Connectivity, Innovation and Trust: The new automotive future

What’s defining the exciting new era of automobility?

Software, personalisation, and automation. It’s a thrilling time to be buying a new car in the UK. One million electric vehicles (EVs) have been brought into the UK since 2002, but the shift to electrification is taking time with public scepticism and lack of trust in new technologies among the challenges that automakers face.

In fact, electrification only scratches the surface of automotive opportunity and exciting software-powered service and feature innovation, and the creation of new in-vehicle experiences, are set to challenge buyers’ reservations.

What will connected automotives look like in the year ahead? Here’s my view:

Q: Are consumers able to place their trust in new automotive technologies?
A: Yes – if automakers get it right!

As every part of our lives becomes more software-defined, our cars are no exception. The past decade of automotive developments has hinged on vehicle, driver, and sensor data, to increasingly sophisticated ends. Now, with our cars creating and sharing more data points than ever before, scrutiny increases. Fears of data breaches, reduced privacy, and the integrity of new connected insights like autonomous features have led to diminished trust in connected vehicles – just look at the recent recall of 2 million US Tesla vehicles in the US, in which its driver assistance system was found to be defective.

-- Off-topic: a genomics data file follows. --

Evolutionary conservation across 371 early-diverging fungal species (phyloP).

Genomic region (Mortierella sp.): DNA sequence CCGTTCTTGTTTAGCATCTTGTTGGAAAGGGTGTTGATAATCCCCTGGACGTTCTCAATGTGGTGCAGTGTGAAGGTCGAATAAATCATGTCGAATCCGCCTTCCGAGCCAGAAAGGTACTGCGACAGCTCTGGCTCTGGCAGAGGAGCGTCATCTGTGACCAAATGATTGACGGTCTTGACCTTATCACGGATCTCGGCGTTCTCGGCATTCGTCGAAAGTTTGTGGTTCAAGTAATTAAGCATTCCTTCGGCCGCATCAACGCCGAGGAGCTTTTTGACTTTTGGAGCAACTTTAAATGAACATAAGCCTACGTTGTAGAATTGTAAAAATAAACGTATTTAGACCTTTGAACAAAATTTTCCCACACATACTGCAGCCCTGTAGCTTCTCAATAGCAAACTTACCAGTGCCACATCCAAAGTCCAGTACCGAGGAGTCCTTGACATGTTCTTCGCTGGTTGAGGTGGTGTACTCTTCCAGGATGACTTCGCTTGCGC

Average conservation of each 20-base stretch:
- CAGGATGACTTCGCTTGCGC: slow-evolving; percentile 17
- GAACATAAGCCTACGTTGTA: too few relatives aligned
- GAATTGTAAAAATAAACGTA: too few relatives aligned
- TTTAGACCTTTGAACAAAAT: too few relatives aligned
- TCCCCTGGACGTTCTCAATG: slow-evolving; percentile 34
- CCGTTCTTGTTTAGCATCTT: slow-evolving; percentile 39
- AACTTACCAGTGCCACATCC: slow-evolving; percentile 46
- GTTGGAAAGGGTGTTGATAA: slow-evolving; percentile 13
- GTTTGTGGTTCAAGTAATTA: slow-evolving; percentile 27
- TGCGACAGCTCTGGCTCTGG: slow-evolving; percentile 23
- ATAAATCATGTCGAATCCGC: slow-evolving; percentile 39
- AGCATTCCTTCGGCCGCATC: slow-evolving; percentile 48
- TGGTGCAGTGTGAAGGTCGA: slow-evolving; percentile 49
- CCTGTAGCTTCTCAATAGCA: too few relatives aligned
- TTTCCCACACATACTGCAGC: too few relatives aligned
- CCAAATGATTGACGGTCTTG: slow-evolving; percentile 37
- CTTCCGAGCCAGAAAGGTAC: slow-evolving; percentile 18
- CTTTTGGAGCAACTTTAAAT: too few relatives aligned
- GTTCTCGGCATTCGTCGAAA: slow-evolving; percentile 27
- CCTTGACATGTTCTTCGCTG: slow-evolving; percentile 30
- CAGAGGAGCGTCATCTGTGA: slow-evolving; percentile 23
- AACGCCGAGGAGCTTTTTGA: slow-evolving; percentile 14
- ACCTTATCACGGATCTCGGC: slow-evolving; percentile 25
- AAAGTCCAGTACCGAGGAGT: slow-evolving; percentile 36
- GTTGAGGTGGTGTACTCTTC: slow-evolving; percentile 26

However, even in this scenario, the ability to fix issues via an “over the air” software update still illustrates the major convenience benefits of software-defined vehicles. Less stress and inconvenience for the owner.

Building trust must be a focus for automakers this year, working with tech partners to ensure trust, safety and security are proven and paramount, as well as keeping regulators and the public informed to restore confidence in vehicle advancements.

Q: What are the secrets behind these exciting new capabilities?
A: One of the most exciting developments is in cloud-based digital twin development platforms

We kicked off this year Stellantis announcing its world-first virtual development platform built on QNX technology, that enables Stellantis’ developers to work around the world in a digital twin environment. It speeds development 100-fold, cutting the time and cost of bringing innovation to market significantly.

Advanced, cloud-based digital twins will help automakers not only to identify integration issues sooner in the development process but also to enable more developers to participate earlier in the development cycle, long before hardware is available. This helps manage project risk and foster collaboration, so development teams can engage the best talent from anywhere in the world.

The importance of creating a true-to-life virtual development environment for embedded software cannot be underestimated. Soon, virtual cockpit high-performance compute (HPC) simulation will allow automotive companies to virtualise graphics, audio, and other inputs in the cloud, enabling earlier prototyping, scaling of developer teams, and a reduction in time-to-market. With this addition, in 2024, we’ll see the world’s first whole-vehicle simulation become a reality.